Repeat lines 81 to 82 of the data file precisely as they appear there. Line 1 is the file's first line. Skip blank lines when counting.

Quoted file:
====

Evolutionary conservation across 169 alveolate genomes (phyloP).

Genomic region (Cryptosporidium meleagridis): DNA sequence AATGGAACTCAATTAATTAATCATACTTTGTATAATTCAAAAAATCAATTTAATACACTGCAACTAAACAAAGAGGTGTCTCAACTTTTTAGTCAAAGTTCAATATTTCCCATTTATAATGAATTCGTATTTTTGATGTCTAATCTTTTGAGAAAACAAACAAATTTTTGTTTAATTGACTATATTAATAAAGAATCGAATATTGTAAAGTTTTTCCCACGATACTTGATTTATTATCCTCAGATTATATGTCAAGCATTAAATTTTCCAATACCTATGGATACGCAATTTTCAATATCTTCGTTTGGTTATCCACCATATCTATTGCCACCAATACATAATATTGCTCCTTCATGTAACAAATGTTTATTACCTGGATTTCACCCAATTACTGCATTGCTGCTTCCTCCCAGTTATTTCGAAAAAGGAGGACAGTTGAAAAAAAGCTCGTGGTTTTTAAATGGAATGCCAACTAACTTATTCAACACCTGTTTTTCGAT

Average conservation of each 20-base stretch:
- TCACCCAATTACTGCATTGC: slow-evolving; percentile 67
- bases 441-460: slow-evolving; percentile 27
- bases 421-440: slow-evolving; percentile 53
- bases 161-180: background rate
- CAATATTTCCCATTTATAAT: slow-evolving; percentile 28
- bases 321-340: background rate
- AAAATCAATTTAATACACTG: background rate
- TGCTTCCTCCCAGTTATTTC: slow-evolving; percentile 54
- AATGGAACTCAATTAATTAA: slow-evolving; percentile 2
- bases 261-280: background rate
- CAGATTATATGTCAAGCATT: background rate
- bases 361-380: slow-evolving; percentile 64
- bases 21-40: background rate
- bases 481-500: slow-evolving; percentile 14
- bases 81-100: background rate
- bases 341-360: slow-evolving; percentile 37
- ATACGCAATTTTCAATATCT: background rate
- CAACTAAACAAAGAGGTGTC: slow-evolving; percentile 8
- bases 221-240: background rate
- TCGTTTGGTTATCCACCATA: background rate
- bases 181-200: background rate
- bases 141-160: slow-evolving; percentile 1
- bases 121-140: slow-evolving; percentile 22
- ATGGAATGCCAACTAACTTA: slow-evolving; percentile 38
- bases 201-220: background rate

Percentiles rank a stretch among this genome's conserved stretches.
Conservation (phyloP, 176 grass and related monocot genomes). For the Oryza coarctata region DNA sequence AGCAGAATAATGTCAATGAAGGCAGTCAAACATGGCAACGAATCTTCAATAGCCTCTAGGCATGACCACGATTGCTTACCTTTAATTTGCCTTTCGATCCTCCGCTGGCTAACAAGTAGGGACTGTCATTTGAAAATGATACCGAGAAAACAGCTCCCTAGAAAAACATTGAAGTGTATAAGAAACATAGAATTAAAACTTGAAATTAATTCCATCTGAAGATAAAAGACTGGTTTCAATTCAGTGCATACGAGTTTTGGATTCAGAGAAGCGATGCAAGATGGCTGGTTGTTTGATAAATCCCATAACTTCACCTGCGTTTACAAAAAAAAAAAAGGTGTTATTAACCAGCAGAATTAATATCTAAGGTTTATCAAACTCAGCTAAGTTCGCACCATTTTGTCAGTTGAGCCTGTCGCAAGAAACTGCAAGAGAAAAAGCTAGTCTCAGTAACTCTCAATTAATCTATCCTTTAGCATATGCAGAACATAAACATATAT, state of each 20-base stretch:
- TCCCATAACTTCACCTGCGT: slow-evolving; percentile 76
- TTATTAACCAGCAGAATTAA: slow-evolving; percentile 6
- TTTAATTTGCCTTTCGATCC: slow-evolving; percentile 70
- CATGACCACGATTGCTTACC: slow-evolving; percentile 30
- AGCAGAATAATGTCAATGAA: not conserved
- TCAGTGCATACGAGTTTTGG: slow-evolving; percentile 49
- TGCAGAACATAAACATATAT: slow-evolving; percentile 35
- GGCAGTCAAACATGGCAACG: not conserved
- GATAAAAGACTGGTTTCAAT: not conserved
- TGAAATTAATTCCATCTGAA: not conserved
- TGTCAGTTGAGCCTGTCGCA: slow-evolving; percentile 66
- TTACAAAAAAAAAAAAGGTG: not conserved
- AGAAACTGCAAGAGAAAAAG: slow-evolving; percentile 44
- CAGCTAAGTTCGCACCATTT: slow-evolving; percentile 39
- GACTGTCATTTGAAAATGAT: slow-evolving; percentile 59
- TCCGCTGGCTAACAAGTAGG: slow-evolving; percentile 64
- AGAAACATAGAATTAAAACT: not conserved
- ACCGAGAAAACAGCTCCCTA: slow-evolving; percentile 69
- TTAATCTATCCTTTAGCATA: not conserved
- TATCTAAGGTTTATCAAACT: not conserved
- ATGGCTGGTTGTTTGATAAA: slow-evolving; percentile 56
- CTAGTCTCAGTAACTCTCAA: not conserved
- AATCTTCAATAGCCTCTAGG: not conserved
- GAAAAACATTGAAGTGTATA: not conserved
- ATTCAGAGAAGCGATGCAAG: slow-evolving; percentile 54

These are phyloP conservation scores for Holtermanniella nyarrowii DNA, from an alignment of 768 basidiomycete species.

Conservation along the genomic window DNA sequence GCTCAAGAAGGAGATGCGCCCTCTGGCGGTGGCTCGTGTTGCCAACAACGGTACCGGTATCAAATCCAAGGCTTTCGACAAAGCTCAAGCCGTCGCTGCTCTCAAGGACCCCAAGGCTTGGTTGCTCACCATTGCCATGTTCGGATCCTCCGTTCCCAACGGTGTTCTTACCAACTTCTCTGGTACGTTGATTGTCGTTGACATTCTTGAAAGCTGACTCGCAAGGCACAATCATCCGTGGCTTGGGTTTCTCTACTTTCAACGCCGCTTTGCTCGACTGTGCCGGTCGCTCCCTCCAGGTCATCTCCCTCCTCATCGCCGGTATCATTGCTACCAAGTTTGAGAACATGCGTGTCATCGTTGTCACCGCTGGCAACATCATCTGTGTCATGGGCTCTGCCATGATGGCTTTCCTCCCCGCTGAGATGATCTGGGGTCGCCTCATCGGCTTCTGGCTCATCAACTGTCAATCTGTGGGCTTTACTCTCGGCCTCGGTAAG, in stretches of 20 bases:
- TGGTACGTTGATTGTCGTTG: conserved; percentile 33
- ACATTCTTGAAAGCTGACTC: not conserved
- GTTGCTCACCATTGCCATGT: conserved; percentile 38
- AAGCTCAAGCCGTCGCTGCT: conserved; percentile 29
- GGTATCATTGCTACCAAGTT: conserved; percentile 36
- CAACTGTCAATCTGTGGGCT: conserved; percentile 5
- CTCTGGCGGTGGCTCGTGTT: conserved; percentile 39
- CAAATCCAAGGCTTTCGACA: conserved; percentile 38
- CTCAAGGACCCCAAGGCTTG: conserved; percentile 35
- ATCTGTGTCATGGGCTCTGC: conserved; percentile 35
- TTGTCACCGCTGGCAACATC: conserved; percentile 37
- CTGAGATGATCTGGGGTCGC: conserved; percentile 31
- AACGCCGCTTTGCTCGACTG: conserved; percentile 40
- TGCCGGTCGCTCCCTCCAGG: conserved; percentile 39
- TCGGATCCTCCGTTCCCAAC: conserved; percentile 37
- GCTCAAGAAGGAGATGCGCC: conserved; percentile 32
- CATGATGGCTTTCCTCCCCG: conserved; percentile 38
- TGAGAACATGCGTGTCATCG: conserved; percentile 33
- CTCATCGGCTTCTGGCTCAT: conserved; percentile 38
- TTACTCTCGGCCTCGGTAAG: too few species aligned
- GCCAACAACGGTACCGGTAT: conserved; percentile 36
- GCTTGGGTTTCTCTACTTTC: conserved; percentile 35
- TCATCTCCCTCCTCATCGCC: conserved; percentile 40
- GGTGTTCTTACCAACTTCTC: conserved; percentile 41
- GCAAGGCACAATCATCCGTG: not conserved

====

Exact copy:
- GGTGTTCTTACCAACTTCTC: conserved; percentile 41
- GCAAGGCACAATCATCCGTG: not conserved